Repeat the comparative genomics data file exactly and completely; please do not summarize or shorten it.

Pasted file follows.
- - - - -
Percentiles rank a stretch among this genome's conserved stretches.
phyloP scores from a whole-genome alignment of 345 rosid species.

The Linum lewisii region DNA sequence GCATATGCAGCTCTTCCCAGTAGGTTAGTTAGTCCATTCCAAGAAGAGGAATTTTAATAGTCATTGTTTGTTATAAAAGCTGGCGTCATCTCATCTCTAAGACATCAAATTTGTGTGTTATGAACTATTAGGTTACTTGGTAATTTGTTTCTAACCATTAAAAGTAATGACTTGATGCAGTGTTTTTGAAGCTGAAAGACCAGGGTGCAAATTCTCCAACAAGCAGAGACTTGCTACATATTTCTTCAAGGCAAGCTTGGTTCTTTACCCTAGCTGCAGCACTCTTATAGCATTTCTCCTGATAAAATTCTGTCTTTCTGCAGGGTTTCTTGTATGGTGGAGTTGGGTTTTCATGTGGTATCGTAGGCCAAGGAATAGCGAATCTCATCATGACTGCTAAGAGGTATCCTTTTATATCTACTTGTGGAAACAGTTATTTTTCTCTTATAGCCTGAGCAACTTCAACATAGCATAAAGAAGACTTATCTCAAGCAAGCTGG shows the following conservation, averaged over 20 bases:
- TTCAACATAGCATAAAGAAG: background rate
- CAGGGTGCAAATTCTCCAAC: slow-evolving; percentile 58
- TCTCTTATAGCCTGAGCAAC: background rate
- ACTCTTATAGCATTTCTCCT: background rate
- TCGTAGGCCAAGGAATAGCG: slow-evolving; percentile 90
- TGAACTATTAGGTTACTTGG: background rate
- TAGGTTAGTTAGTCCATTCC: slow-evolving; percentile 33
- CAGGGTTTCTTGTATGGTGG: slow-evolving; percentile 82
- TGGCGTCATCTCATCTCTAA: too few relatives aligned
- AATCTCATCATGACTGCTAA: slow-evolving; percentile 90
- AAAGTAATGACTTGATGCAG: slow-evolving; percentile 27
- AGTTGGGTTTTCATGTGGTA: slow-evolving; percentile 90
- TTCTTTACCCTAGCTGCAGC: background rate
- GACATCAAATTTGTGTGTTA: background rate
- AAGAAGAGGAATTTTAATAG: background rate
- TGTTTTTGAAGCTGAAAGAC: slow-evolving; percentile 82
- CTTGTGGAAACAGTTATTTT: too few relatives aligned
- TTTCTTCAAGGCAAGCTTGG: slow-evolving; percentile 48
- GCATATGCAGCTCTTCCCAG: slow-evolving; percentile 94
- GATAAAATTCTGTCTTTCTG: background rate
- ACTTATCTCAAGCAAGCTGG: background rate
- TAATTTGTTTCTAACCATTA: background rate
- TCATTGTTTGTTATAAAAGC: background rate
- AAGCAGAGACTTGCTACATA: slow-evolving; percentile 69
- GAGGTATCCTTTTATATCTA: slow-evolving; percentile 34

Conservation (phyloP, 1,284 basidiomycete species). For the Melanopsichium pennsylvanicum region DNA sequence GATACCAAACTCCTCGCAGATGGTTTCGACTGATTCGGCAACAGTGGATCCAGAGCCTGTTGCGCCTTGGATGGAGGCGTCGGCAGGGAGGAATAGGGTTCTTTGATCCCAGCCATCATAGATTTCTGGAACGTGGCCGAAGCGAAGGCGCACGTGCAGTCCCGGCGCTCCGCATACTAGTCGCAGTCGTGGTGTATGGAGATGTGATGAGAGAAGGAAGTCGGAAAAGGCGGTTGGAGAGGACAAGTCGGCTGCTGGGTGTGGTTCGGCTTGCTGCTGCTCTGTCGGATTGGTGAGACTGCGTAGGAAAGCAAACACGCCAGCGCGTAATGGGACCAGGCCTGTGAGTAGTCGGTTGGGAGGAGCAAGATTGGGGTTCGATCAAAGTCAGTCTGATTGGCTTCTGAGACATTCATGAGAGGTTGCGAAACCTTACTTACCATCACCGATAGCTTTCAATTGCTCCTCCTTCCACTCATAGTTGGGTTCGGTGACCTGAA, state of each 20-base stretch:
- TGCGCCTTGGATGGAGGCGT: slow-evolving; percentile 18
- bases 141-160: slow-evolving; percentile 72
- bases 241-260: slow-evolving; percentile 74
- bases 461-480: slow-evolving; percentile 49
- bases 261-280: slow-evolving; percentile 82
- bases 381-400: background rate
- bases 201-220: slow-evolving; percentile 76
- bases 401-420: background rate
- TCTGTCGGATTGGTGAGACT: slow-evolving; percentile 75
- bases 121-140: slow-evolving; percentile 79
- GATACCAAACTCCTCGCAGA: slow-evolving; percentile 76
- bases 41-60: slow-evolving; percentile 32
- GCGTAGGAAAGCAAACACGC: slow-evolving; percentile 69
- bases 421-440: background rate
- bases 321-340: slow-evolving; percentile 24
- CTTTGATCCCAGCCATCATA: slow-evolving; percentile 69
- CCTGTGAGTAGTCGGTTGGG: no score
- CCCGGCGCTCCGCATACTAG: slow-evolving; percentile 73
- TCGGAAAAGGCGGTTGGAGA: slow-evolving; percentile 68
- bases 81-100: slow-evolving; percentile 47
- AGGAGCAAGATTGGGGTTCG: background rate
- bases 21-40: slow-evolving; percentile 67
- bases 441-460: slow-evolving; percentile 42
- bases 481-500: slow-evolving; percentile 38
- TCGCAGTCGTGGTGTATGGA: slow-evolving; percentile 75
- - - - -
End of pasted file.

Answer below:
Percentiles rank a stretch among this genome's conserved stretches.
phyloP scores from a whole-genome alignment of 345 rosid species.

The Linum lewisii region DNA sequence GCATATGCAGCTCTTCCCAGTAGGTTAGTTAGTCCATTCCAAGAAGAGGAATTTTAATAGTCATTGTTTGTTATAAAAGCTGGCGTCATCTCATCTCTAAGACATCAAATTTGTGTGTTATGAACTATTAGGTTACTTGGTAATTTGTTTCTAACCATTAAAAGTAATGACTTGATGCAGTGTTTTTGAAGCTGAAAGACCAGGGTGCAAATTCTCCAACAAGCAGAGACTTGCTACATATTTCTTCAAGGCAAGCTTGGTTCTTTACCCTAGCTGCAGCACTCTTATAGCATTTCTCCTGATAAAATTCTGTCTTTCTGCAGGGTTTCTTGTATGGTGGAGTTGGGTTTTCATGTGGTATCGTAGGCCAAGGAATAGCGAATCTCATCATGACTGCTAAGAGGTATCCTTTTATATCTACTTGTGGAAACAGTTATTTTTCTCTTATAGCCTGAGCAACTTCAACATAGCATAAAGAAGACTTATCTCAAGCAAGCTGG shows the following conservation, averaged over 20 bases:
- TTCAACATAGCATAAAGAAG: background rate
- CAGGGTGCAAATTCTCCAAC: slow-evolving; percentile 58
- TCTCTTATAGCCTGAGCAAC: background rate
- ACTCTTATAGCATTTCTCCT: background rate
- TCGTAGGCCAAGGAATAGCG: slow-evolving; percentile 90
- TGAACTATTAGGTTACTTGG: background rate
- TAGGTTAGTTAGTCCATTCC: slow-evolving; percentile 33
- CAGGGTTTCTTGTATGGTGG: slow-evolving; percentile 82
- TGGCGTCATCTCATCTCTAA: too few relatives aligned
- AATCTCATCATGACTGCTAA: slow-evolving; percentile 90
- AAAGTAATGACTTGATGCAG: slow-evolving; percentile 27
- AGTTGGGTTTTCATGTGGTA: slow-evolving; percentile 90
- TTCTTTACCCTAGCTGCAGC: background rate
- GACATCAAATTTGTGTGTTA: background rate
- AAGAAGAGGAATTTTAATAG: background rate
- TGTTTTTGAAGCTGAAAGAC: slow-evolving; percentile 82
- CTTGTGGAAACAGTTATTTT: too few relatives aligned
- TTTCTTCAAGGCAAGCTTGG: slow-evolving; percentile 48
- GCATATGCAGCTCTTCCCAG: slow-evolving; percentile 94
- GATAAAATTCTGTCTTTCTG: background rate
- ACTTATCTCAAGCAAGCTGG: background rate
- TAATTTGTTTCTAACCATTA: background rate
- TCATTGTTTGTTATAAAAGC: background rate
- AAGCAGAGACTTGCTACATA: slow-evolving; percentile 69
- GAGGTATCCTTTTATATCTA: slow-evolving; percentile 34

Conservation (phyloP, 1,284 basidiomycete species). For the Melanopsichium pennsylvanicum region DNA sequence GATACCAAACTCCTCGCAGATGGTTTCGACTGATTCGGCAACAGTGGATCCAGAGCCTGTTGCGCCTTGGATGGAGGCGTCGGCAGGGAGGAATAGGGTTCTTTGATCCCAGCCATCATAGATTTCTGGAACGTGGCCGAAGCGAAGGCGCACGTGCAGTCCCGGCGCTCCGCATACTAGTCGCAGTCGTGGTGTATGGAGATGTGATGAGAGAAGGAAGTCGGAAAAGGCGGTTGGAGAGGACAAGTCGGCTGCTGGGTGTGGTTCGGCTTGCTGCTGCTCTGTCGGATTGGTGAGACTGCGTAGGAAAGCAAACACGCCAGCGCGTAATGGGACCAGGCCTGTGAGTAGTCGGTTGGGAGGAGCAAGATTGGGGTTCGATCAAAGTCAGTCTGATTGGCTTCTGAGACATTCATGAGAGGTTGCGAAACCTTACTTACCATCACCGATAGCTTTCAATTGCTCCTCCTTCCACTCATAGTTGGGTTCGGTGACCTGAA, state of each 20-base stretch:
- TGCGCCTTGGATGGAGGCGT: slow-evolving; percentile 18
- bases 141-160: slow-evolving; percentile 72
- bases 241-260: slow-evolving; percentile 74
- bases 461-480: slow-evolving; percentile 49
- bases 261-280: slow-evolving; percentile 82
- bases 381-400: background rate
- bases 201-220: slow-evolving; percentile 76
- bases 401-420: background rate
- TCTGTCGGATTGGTGAGACT: slow-evolving; percentile 75
- bases 121-140: slow-evolving; percentile 79
- GATACCAAACTCCTCGCAGA: slow-evolving; percentile 76
- bases 41-60: slow-evolving; percentile 32
- GCGTAGGAAAGCAAACACGC: slow-evolving; percentile 69
- bases 421-440: background rate
- bases 321-340: slow-evolving; percentile 24
- CTTTGATCCCAGCCATCATA: slow-evolving; percentile 69
- CCTGTGAGTAGTCGGTTGGG: no score
- CCCGGCGCTCCGCATACTAG: slow-evolving; percentile 73
- TCGGAAAAGGCGGTTGGAGA: slow-evolving; percentile 68
- bases 81-100: slow-evolving; percentile 47
- AGGAGCAAGATTGGGGTTCG: background rate
- bases 21-40: slow-evolving; percentile 67
- bases 441-460: slow-evolving; percentile 42
- bases 481-500: slow-evolving; percentile 38
- TCGCAGTCGTGGTGTATGGA: slow-evolving; percentile 75